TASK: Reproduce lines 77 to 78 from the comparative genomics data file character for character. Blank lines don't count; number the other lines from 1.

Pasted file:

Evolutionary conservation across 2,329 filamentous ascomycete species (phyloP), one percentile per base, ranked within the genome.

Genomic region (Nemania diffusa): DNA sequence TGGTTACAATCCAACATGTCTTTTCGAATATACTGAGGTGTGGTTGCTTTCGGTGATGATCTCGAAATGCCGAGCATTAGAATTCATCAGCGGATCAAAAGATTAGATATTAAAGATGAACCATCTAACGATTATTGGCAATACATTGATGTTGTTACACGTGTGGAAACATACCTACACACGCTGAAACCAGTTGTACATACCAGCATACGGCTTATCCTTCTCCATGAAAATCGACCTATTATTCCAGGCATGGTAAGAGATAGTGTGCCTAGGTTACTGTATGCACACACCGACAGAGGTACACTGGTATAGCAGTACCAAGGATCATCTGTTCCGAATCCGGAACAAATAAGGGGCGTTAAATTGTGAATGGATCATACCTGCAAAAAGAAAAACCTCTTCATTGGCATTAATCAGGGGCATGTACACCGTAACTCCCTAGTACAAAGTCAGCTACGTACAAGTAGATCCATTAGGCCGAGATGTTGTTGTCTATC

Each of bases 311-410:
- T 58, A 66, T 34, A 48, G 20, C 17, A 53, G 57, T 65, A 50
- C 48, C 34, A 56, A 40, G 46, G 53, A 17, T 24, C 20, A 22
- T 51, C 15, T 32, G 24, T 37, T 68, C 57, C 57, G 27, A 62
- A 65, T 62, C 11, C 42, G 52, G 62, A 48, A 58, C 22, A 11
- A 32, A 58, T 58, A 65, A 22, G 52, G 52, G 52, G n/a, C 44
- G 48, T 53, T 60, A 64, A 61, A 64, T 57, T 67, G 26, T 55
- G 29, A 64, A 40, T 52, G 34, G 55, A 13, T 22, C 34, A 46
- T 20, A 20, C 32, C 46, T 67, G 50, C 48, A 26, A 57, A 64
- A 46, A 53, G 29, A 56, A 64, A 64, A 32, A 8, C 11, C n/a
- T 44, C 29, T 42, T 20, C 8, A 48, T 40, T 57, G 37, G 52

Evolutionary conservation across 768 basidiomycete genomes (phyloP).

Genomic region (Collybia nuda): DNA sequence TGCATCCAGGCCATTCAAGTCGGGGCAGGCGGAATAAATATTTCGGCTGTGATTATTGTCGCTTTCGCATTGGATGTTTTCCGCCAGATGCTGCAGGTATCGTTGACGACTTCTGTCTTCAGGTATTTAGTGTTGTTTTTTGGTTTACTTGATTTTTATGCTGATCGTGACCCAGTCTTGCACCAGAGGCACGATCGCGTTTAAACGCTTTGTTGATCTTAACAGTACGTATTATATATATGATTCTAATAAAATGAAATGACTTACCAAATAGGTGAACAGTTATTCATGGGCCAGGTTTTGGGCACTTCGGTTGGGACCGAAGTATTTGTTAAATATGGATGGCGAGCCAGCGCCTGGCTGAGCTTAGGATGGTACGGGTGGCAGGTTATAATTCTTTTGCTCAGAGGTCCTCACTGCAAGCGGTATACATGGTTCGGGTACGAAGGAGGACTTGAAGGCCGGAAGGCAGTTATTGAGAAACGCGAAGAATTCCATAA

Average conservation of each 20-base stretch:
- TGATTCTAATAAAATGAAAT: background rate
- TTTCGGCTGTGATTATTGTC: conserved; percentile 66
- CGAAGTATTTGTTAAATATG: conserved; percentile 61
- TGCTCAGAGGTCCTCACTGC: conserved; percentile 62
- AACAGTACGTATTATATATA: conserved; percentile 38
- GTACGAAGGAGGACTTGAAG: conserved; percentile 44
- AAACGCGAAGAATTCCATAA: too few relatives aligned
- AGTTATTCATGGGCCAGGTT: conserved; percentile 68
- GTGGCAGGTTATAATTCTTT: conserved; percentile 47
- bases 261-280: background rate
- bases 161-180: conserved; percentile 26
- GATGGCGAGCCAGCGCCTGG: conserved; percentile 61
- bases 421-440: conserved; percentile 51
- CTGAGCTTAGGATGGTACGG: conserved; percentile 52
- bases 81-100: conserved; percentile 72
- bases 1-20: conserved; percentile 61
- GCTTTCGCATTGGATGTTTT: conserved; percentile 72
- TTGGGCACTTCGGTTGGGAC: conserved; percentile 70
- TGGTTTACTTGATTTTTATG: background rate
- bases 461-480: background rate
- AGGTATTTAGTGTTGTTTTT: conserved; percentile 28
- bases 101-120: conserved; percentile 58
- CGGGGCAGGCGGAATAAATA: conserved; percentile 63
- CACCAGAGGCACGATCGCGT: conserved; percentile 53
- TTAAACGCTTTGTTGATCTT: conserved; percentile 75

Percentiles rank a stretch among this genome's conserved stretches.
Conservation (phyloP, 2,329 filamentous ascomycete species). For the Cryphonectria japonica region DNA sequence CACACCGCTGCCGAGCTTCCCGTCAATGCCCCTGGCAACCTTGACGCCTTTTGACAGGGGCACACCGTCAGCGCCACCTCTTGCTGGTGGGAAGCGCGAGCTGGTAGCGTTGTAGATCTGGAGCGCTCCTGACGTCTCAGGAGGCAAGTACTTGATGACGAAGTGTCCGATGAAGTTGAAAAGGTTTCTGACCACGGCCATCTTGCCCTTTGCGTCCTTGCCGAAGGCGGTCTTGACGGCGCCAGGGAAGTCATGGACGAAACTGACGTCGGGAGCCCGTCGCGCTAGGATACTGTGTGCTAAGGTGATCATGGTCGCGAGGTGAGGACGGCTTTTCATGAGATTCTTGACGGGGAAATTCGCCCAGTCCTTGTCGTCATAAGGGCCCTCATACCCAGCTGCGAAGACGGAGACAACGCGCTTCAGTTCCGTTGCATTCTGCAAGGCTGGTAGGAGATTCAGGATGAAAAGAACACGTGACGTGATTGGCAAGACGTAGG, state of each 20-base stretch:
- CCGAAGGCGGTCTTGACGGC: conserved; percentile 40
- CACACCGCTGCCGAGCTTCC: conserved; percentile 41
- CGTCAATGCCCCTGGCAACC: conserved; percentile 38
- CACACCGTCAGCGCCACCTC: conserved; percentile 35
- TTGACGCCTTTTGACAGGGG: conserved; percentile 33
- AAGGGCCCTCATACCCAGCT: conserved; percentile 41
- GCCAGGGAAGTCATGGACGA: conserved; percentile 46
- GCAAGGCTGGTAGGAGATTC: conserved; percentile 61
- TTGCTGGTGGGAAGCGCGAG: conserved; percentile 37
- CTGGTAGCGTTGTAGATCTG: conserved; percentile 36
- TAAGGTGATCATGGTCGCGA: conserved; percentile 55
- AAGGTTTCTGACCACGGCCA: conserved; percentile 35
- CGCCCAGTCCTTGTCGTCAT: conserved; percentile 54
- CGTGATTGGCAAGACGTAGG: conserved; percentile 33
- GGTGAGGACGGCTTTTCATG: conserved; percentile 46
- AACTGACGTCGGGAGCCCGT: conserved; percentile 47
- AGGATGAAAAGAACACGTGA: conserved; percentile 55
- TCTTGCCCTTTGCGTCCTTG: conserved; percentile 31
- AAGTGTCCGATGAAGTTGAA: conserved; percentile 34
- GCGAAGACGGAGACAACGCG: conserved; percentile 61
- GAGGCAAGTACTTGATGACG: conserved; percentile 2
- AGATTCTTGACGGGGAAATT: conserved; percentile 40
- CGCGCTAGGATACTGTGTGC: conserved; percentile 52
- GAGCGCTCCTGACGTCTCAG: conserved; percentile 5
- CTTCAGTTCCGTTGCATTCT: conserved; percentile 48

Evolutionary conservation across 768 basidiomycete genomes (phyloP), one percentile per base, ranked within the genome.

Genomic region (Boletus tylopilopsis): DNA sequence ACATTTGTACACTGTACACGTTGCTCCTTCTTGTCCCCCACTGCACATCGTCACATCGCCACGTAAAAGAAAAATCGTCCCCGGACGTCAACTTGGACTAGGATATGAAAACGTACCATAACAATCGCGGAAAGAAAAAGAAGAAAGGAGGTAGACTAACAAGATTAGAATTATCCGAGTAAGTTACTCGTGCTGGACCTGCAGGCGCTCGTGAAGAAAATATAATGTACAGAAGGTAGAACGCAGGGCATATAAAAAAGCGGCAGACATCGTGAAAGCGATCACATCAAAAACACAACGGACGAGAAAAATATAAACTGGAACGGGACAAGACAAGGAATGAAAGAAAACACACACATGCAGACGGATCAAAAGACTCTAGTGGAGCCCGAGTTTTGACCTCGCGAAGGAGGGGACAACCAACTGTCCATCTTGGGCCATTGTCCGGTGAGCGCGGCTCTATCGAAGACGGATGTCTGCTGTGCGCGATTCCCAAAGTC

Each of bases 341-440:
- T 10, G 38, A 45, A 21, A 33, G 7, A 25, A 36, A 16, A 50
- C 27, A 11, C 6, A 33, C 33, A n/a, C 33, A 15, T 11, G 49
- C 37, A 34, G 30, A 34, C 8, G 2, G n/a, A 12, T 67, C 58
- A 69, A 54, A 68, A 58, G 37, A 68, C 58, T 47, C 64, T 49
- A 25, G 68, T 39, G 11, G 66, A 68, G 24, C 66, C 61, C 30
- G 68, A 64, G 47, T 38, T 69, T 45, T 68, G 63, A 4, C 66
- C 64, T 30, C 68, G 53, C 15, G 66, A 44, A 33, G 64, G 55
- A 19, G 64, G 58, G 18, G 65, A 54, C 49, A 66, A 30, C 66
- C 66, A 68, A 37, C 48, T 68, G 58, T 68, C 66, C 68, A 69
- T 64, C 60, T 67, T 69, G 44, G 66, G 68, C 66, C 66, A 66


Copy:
- G 68, A 64, G 47, T 38, T 69, T 45, T 68, G 63, A 4, C 66
- C 64, T 30, C 68, G 53, C 15, G 66, A 44, A 33, G 64, G 55